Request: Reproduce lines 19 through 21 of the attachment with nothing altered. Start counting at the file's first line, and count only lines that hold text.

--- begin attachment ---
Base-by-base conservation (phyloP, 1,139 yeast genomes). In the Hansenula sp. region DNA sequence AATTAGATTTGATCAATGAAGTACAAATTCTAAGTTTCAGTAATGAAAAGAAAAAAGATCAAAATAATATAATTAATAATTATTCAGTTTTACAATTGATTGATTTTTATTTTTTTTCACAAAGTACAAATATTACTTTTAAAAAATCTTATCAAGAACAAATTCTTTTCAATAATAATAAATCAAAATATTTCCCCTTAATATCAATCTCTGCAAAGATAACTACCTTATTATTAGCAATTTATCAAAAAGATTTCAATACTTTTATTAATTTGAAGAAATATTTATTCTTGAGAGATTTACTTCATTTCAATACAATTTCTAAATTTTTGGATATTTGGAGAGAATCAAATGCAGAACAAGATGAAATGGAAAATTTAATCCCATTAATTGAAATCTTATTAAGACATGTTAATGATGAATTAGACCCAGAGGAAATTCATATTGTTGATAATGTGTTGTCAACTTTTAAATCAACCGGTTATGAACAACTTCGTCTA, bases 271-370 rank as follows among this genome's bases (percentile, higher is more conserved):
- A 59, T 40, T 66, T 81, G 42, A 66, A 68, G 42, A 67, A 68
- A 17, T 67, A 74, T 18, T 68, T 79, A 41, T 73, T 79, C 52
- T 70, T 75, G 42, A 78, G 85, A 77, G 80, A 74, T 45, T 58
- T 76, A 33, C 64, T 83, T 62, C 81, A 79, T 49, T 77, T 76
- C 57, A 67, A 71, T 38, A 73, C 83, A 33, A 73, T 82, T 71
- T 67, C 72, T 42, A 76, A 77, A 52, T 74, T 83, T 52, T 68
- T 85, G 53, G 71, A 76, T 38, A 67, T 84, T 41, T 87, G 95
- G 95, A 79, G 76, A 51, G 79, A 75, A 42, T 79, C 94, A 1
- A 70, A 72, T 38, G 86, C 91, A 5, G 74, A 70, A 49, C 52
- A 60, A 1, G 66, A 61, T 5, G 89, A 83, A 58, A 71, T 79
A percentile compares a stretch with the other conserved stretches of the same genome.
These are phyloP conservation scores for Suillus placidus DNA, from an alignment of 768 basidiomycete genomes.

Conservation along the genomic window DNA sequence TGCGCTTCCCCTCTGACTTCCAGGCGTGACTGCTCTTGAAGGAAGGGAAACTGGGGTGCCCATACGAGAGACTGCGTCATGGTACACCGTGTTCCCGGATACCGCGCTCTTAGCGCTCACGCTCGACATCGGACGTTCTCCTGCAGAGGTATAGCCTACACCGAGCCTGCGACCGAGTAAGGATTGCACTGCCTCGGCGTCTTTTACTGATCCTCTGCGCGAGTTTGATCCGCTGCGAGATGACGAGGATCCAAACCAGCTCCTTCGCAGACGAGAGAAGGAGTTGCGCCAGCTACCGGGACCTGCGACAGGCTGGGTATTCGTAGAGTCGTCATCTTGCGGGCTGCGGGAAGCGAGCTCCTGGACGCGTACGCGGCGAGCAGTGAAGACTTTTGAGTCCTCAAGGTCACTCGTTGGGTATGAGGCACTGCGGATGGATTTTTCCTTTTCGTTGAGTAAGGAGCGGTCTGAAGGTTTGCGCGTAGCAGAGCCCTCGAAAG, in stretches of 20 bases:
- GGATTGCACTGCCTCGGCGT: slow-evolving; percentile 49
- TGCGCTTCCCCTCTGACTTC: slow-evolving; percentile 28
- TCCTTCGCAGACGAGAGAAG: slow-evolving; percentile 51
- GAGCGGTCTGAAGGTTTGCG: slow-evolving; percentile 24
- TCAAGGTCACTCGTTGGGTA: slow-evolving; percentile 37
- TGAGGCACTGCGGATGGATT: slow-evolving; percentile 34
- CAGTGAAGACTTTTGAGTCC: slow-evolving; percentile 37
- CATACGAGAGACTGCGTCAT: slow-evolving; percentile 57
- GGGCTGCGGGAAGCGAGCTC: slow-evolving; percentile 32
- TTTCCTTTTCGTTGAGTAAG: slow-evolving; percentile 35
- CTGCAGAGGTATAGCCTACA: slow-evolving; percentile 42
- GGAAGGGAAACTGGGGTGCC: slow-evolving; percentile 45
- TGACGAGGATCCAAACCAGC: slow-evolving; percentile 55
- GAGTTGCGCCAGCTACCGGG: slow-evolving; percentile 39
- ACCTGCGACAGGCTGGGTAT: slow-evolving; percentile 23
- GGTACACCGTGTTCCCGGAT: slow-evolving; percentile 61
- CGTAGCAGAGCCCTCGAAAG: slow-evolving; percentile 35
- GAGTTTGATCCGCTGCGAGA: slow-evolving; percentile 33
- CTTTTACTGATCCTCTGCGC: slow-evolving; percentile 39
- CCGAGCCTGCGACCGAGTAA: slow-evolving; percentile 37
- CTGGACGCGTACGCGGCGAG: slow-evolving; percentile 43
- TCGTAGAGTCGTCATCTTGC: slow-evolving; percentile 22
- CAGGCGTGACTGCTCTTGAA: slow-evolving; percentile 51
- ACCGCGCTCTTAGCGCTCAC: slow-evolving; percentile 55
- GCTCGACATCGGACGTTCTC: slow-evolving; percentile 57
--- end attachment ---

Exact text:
- TCAAGGTCACTCGTTGGGTA: slow-evolving; percentile 37
- TGAGGCACTGCGGATGGATT: slow-evolving; percentile 34
- CAGTGAAGACTTTTGAGTCC: slow-evolving; percentile 37